Early in the pandemic, first in China, and then in Italy, physicians tried therapies that seemed to make sense, using pathophysiological reasoning.

Physicians tried using the combination of lopinavir and ritonavir, usually used in HIV. Systemic steroids were tried, seemed to make things worse, and abandoned.

Politicians, physicians, and some media personalities touted hydroxychloroquine,  causing a rush of prescriptions, making the drug difficult to find for patients with proven indications such as autoimmune disease.  Dead ends.

The medications that were tried early in the pandemic did not seem to work, despite physicians’ fervent hopes, and the mortality of patients who needed mechanical ventilation was a fearsome sixty to eighty percent.

Finally, remdesivir, an experimental antiviral, available only in limited quantities, was shown to reduce mortality in the most severely ill, but not by a lot.  We're hopeful.  We're searching - fighting this thing - together (ugh, mostly) - daily.  

Before Coronavirus.

Before Coronavirus, our medical-industrial complex churned out advanced treatment for heart disease, cancer, and infection. We were prolonging life and creating targeted therapies that modified the course and morbidity of many diseases.

Television advertisements urged patients to ‘talk to your dermatologist’ or to ‘talk to your oncologist’ about the latest breakthrough drug, often costing tens of thousands of dollars per year.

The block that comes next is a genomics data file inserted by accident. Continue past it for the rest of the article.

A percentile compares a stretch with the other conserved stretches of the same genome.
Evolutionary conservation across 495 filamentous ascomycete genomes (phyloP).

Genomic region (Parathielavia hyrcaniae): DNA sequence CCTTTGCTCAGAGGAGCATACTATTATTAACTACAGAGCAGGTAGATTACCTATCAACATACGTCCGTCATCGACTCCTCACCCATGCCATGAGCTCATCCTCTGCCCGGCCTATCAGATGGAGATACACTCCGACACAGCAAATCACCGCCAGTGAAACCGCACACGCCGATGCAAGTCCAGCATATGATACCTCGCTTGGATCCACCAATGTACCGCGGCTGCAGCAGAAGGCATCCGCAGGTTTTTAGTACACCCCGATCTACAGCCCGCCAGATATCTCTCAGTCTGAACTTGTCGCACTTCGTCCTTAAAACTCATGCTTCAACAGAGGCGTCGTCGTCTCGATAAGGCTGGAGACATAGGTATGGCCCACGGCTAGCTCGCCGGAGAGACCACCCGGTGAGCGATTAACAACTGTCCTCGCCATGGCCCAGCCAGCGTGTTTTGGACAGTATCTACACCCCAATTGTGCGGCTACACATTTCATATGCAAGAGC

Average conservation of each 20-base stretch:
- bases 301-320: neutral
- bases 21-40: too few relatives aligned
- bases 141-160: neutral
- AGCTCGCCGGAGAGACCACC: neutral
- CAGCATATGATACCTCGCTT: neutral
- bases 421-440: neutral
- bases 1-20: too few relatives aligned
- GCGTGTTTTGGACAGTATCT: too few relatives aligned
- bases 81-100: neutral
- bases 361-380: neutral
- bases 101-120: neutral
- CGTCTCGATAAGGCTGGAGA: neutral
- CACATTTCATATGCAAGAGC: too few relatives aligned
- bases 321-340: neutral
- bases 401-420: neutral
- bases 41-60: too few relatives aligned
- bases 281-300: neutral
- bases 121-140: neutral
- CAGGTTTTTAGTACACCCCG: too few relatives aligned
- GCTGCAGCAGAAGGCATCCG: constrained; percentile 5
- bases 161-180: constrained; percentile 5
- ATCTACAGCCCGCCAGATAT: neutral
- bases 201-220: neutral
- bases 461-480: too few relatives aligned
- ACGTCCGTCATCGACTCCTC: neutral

Hospital executives were building orthopaedic, neurosurgical, and cardiac programs, eager for the high reimbursements in those areas, while primary care mostly languished.  Race and class disparities in health and access to healthcare were rarely discussed.

Coronavirus humbled us. 

The virus did not respond to our treatment efforts, which were nothing more than ‘supportive care,’ and we were reduced to describing the course of the illness rather than modifying or halting it.   We were not able to predict which patients would get very ill and which patients would have few, if any, symptoms.

For physicians, nurses, and other healthcare personnel, going to work was no longer a routine affair, where the patient was the one with the problem. We were at risk daily, and some of us became ill, and some of us died. 

In cities, the public clapped or banged on pots and pans in appreciation of the healthcare workforce. They knew that we didn’t have this virus beat, but they appreciated our efforts and our caring.

We, in healthcare, were suddenly teleported back in time to the world of our predecessors, when treatments were few and contagions were frequent. 

In New York, in the typhus epidemic of the 1840s, physicians had no cure and struggled to understand how the infection was even transmitted. 

Eventually, germ theory, antisepsis, antibiotics, vaccination, and recognition of social determinants of health allowed cities to thrive, for a time, with little fear for epidemics.

Now, in the era of Coronavirus and Covid19, we’ll need a new combination of science and social reform to get us to our next iteration of society.  We need to be learning and remembering everything.  And we need a way to teach what's known about Covid-19 quickly.

History doesn’t repeat itself, but it rhymes. 

Continue to fight.  We're fighters.  And we've won before.